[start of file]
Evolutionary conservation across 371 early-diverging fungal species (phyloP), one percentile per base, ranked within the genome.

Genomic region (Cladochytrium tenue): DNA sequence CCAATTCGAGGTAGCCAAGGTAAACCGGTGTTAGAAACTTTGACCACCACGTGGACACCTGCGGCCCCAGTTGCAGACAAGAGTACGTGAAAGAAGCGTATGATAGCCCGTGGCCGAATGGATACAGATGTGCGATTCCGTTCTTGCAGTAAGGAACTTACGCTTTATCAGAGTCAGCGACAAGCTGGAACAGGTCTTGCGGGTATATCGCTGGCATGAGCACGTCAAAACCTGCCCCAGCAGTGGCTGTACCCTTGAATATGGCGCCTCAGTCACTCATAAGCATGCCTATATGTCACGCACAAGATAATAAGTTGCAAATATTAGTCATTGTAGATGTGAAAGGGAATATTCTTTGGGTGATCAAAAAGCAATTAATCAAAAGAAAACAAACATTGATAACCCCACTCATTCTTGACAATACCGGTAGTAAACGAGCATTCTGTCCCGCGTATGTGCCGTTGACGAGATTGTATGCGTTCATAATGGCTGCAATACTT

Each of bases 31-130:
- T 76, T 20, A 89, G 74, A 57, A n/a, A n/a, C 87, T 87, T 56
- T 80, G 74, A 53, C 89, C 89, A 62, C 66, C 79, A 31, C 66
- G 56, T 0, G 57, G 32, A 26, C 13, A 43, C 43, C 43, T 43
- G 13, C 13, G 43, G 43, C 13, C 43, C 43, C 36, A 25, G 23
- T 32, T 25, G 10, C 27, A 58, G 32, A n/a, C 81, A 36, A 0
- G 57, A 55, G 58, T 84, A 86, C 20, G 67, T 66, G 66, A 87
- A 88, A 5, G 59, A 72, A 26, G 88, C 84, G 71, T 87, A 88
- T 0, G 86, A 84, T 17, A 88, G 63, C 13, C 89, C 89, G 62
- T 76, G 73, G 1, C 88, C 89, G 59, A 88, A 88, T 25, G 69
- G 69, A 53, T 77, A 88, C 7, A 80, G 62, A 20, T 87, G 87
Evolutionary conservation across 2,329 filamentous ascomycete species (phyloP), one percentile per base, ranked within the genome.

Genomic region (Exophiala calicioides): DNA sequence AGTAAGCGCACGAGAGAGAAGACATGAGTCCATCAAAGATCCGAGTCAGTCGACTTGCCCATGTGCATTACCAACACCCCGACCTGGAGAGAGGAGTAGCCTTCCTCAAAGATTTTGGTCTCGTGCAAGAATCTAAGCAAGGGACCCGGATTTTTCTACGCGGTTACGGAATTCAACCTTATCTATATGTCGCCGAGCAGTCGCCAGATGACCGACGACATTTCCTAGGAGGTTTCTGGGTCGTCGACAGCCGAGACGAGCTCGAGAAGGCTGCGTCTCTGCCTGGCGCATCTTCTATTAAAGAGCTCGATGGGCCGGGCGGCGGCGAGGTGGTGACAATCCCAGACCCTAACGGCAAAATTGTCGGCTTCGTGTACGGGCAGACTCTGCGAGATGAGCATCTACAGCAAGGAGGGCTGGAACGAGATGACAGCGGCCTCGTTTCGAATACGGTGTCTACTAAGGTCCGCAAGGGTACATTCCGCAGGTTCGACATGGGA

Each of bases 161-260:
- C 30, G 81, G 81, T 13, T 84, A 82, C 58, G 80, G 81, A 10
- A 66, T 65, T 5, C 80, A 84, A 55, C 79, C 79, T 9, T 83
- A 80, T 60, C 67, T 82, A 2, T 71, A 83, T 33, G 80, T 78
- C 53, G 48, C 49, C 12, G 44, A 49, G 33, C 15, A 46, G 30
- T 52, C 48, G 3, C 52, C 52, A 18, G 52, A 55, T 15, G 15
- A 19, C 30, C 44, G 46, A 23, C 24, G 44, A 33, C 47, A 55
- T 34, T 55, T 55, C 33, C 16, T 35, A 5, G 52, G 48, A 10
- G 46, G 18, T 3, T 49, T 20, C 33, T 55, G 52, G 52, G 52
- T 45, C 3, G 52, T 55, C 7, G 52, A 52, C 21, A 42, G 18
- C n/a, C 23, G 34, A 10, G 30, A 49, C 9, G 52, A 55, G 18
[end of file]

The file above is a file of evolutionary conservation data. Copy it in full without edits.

Evolutionary conservation across 371 early-diverging fungal species (phyloP), one percentile per base, ranked within the genome.

Genomic region (Cladochytrium tenue): DNA sequence CCAATTCGAGGTAGCCAAGGTAAACCGGTGTTAGAAACTTTGACCACCACGTGGACACCTGCGGCCCCAGTTGCAGACAAGAGTACGTGAAAGAAGCGTATGATAGCCCGTGGCCGAATGGATACAGATGTGCGATTCCGTTCTTGCAGTAAGGAACTTACGCTTTATCAGAGTCAGCGACAAGCTGGAACAGGTCTTGCGGGTATATCGCTGGCATGAGCACGTCAAAACCTGCCCCAGCAGTGGCTGTACCCTTGAATATGGCGCCTCAGTCACTCATAAGCATGCCTATATGTCACGCACAAGATAATAAGTTGCAAATATTAGTCATTGTAGATGTGAAAGGGAATATTCTTTGGGTGATCAAAAAGCAATTAATCAAAAGAAAACAAACATTGATAACCCCACTCATTCTTGACAATACCGGTAGTAAACGAGCATTCTGTCCCGCGTATGTGCCGTTGACGAGATTGTATGCGTTCATAATGGCTGCAATACTT

Each of bases 31-130:
- T 76, T 20, A 89, G 74, A 57, A n/a, A n/a, C 87, T 87, T 56
- T 80, G 74, A 53, C 89, C 89, A 62, C 66, C 79, A 31, C 66
- G 56, T 0, G 57, G 32, A 26, C 13, A 43, C 43, C 43, T 43
- G 13, C 13, G 43, G 43, C 13, C 43, C 43, C 36, A 25, G 23
- T 32, T 25, G 10, C 27, A 58, G 32, A n/a, C 81, A 36, A 0
- G 57, A 55, G 58, T 84, A 86, C 20, G 67, T 66, G 66, A 87
- A 88, A 5, G 59, A 72, A 26, G 88, C 84, G 71, T 87, A 88
- T 0, G 86, A 84, T 17, A 88, G 63, C 13, C 89, C 89, G 62
- T 76, G 73, G 1, C 88, C 89, G 59, A 88, A 88, T 25, G 69
- G 69, A 53, T 77, A 88, C 7, A 80, G 62, A 20, T 87, G 87
Evolutionary conservation across 2,329 filamentous ascomycete species (phyloP), one percentile per base, ranked within the genome.

Genomic region (Exophiala calicioides): DNA sequence AGTAAGCGCACGAGAGAGAAGACATGAGTCCATCAAAGATCCGAGTCAGTCGACTTGCCCATGTGCATTACCAACACCCCGACCTGGAGAGAGGAGTAGCCTTCCTCAAAGATTTTGGTCTCGTGCAAGAATCTAAGCAAGGGACCCGGATTTTTCTACGCGGTTACGGAATTCAACCTTATCTATATGTCGCCGAGCAGTCGCCAGATGACCGACGACATTTCCTAGGAGGTTTCTGGGTCGTCGACAGCCGAGACGAGCTCGAGAAGGCTGCGTCTCTGCCTGGCGCATCTTCTATTAAAGAGCTCGATGGGCCGGGCGGCGGCGAGGTGGTGACAATCCCAGACCCTAACGGCAAAATTGTCGGCTTCGTGTACGGGCAGACTCTGCGAGATGAGCATCTACAGCAAGGAGGGCTGGAACGAGATGACAGCGGCCTCGTTTCGAATACGGTGTCTACTAAGGTCCGCAAGGGTACATTCCGCAGGTTCGACATGGGA

Each of bases 161-260:
- C 30, G 81, G 81, T 13, T 84, A 82, C 58, G 80, G 81, A 10
- A 66, T 65, T 5, C 80, A 84, A 55, C 79, C 79, T 9, T 83
- A 80, T 60, C 67, T 82, A 2, T 71, A 83, T 33, G 80, T 78
- C 53, G 48, C 49, C 12, G 44, A 49, G 33, C 15, A 46, G 30
- T 52, C 48, G 3, C 52, C 52, A 18, G 52, A 55, T 15, G 15
- A 19, C 30, C 44, G 46, A 23, C 24, G 44, A 33, C 47, A 55
- T 34, T 55, T 55, C 33, C 16, T 35, A 5, G 52, G 48, A 10
- G 46, G 18, T 3, T 49, T 20, C 33, T 55, G 52, G 52, G 52
- T 45, C 3, G 52, T 55, C 7, G 52, A 52, C 21, A 42, G 18
- C n/a, C 23, G 34, A 10, G 30, A 49, C 9, G 52, A 55, G 18